http://en.wikipedia.org/wiki/Space_elevator

I read the wiki on space elevators. Fascinating stuff.

Vivi22:

michael87cn:
I highly doubt this will ever even happen. Someone will put a stop to it.

Who's going to stop it?

At this point, nobody needs to stop it, since it has approximately 0% of the resources it needs to succeed.

AuronFtw:
I think one of the biggest barriers to visiting mars is the long exposure to deadly radiation on the trip. We don't have an answer for it yet, and it seems to pierce every kind of protective material we've made so far. Before we can pretend to set up a mars colony, we have to get there alive.

Space radiation isn't that deadly. The dosage they'd get would be in the "significantly more likely to eventually die of cancer" range, not the "keel over from radiation poisoning" range.

AuronFtw:
Unless they set up a farm or something (which also takes a lot of water...) they'd be completely reliant on shipments.

They plan to do that. They don't have to bring all the water with them; there's water ice on mars.

fat tony:
It's nice to see Mars One has narrowed down its applicant field, but what are they doing about the monies?

The plan is that once they get into the training stages, they're going to film it. Then they'll sell broadcast rights to that film. It is yet to been seen whether broadcasters will be willing to spend as much as Mars One hopes.

ExtraDebit:
If for science and exploration, they don't need to colonize it, they just need to go live a few years and collect samples.

Coming back makes that way, way more expensive. Consider just the fuel costs; to get them there and back takes the fuel to get them there, plus the fuel to get them back, plus the fuel to get the fuel to get them back there. It gets prohibitive pretty quickly.

Rex Dark:
I'm guessing this means it's too late to sign up?

For this batch, yes. They plan to send a group every two years starting in 2024, so there should be an opportunity to sign up to be on a future trip.

michael87cn:
All it takes is one thing going wrong... and poof, over 700 people dead.

You realize they're not loading these 758 people into a rocket and firing it towards Mars tomorrow, right? They're gonna pick a few, train them for a decade, then send a batch of four every two years. 700 dead is extremely unlikely, even in the most bizarre of catastrophes.

Ninmecu:
The way things work in this world, we generally only look at one and precisely ONE plan of action. We very rarely work with the idea that there are multiple means of dealing with any given situation.

Who's we? Humanity tends to break down into groups of various sizes, who each do their own thing. Mars One working on colonizing Mars isn't going to interfere with Earthwatch's activities in any way.

I wish I had any skill that would let me in on the action. I just want to get off of this planet.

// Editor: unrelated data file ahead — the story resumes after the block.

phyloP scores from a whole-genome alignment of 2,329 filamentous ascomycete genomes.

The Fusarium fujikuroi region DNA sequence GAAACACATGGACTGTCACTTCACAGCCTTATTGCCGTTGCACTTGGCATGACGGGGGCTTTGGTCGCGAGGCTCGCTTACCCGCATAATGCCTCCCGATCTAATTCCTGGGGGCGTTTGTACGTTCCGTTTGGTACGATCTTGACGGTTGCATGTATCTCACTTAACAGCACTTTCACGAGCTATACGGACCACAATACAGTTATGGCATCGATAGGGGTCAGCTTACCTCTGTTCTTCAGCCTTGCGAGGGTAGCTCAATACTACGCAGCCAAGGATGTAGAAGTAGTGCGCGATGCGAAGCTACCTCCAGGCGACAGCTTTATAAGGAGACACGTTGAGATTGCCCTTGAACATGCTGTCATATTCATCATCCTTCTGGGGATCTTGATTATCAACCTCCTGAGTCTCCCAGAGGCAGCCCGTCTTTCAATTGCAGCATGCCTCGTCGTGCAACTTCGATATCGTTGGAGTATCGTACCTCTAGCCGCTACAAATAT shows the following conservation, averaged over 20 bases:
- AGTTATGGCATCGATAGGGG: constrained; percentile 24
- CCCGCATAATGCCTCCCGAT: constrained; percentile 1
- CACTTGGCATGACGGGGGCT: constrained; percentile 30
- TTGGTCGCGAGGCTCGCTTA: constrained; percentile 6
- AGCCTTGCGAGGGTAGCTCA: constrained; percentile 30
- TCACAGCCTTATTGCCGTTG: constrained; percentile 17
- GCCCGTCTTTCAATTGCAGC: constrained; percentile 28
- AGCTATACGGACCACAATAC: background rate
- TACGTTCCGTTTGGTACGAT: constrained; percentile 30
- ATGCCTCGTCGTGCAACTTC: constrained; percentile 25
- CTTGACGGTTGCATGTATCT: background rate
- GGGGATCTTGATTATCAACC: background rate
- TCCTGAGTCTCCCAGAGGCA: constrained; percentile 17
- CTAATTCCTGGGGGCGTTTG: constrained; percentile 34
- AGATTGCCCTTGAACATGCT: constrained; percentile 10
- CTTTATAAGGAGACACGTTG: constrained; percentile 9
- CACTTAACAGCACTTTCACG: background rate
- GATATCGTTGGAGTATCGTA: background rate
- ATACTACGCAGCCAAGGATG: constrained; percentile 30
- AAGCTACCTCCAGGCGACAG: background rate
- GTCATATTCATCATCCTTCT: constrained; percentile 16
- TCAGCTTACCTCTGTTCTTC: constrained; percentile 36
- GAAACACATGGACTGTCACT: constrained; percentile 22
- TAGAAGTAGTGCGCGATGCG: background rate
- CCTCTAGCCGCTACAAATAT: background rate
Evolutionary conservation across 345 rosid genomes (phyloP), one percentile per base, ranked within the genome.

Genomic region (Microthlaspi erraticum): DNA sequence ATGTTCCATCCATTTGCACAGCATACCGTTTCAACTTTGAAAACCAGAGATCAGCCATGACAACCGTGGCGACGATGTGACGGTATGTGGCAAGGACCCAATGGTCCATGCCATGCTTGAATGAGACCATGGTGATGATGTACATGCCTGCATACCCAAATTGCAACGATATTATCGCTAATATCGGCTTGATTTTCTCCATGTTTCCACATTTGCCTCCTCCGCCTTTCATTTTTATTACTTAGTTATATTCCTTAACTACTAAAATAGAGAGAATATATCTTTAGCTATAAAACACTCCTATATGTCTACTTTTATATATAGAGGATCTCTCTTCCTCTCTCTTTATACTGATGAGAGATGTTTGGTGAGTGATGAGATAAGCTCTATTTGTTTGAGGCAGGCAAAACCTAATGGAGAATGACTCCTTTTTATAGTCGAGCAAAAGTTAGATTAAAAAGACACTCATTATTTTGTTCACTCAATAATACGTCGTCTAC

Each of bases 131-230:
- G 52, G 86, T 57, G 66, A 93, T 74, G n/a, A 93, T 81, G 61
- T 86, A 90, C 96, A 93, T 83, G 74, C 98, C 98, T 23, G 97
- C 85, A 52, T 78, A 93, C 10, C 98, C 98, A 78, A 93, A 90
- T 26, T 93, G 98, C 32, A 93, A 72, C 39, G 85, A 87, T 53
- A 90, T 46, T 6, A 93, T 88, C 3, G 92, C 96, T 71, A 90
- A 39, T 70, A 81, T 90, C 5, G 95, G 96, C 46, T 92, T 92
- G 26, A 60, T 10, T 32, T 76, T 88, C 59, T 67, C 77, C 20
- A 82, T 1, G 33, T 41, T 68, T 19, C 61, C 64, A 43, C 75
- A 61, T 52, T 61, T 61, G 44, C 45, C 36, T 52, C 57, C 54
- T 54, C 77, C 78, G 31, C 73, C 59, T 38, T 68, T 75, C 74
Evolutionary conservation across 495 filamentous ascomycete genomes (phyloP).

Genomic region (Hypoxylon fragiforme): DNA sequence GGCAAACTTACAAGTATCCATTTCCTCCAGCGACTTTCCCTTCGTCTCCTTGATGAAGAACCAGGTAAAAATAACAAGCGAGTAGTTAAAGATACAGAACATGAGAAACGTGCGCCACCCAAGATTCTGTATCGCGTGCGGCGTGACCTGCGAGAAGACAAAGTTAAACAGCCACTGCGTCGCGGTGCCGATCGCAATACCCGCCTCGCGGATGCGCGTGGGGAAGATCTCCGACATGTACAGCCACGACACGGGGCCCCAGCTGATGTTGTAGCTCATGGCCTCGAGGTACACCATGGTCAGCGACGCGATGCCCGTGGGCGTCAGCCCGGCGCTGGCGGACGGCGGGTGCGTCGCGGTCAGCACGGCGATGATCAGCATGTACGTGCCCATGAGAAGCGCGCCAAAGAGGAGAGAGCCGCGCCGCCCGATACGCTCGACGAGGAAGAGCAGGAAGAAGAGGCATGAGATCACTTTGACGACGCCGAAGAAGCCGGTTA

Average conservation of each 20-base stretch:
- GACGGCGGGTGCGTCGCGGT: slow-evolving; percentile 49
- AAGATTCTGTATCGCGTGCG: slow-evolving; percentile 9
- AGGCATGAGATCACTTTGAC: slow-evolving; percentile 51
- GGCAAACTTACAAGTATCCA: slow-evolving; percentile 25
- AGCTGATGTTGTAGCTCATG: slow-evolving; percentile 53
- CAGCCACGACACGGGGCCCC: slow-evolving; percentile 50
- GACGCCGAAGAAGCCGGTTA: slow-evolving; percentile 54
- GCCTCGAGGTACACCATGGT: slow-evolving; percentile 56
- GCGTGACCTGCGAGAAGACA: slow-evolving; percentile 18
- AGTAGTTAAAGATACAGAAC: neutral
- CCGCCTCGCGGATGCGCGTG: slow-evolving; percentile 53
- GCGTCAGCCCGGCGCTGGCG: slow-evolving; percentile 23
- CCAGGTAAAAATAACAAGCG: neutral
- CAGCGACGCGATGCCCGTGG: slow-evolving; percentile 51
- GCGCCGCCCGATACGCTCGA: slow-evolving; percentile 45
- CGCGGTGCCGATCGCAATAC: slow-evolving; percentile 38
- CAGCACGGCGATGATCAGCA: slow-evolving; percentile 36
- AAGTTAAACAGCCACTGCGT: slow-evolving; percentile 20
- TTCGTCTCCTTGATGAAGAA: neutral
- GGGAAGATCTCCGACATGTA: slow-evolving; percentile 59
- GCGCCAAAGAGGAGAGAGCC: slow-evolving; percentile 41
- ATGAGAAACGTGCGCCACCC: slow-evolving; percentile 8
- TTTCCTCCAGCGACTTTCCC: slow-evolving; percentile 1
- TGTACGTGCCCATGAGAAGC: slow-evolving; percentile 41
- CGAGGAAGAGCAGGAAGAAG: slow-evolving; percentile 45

I hope they succeed. Pulling something like this off, making humanity an interplanetary species, could unite the rest of us left on Earth seeing what we could accomplish together if we put aside our petty differences.

Good luck to Mars One i say.

To the commenters here i say read the literature on the program, educate yourself (a few have, but not many) and then come back and comment with an informed opinion.

I've spent too long correcting misconceptions of this program in other threads to do the same here though, but i'll put some points:

ALL tech needed for this mission exists already, any refinements to the tech over the next 10 years is just a bonus.

The solar radiation is already accounted for, while in transit and once landed on mars.

They are planning on setting up self sustaining farms within their living capsules, so the majority of food needed will be grown on site.

New colonists every two years which will also take necessary supplies with them.

Only 4 people go initially, not 700 odd.

michael87cn:

I realize a lot of people want 'progress' and that they think the future lies in space. Well, I don't agree. I think that until we fix our problems here, we can't just choose to jump ship and think they'll be fixed if we move from one giant rock to another.

In reality, things will never be fixed... we'll never go to the stars, and we'll kill ourselves off.

This is a terrible view to take. The whole reason we need space is to fix many things wrong on Earth. Humanity needs a dream. Space exploration should be that dream.

theNater:

AuronFtw:
I think one of the biggest barriers to visiting mars is the long exposure to deadly radiation on the trip. We don't have an answer for it yet, and it seems to pierce every kind of protective material we've made so far. Before we can pretend to set up a mars colony, we have to get there alive.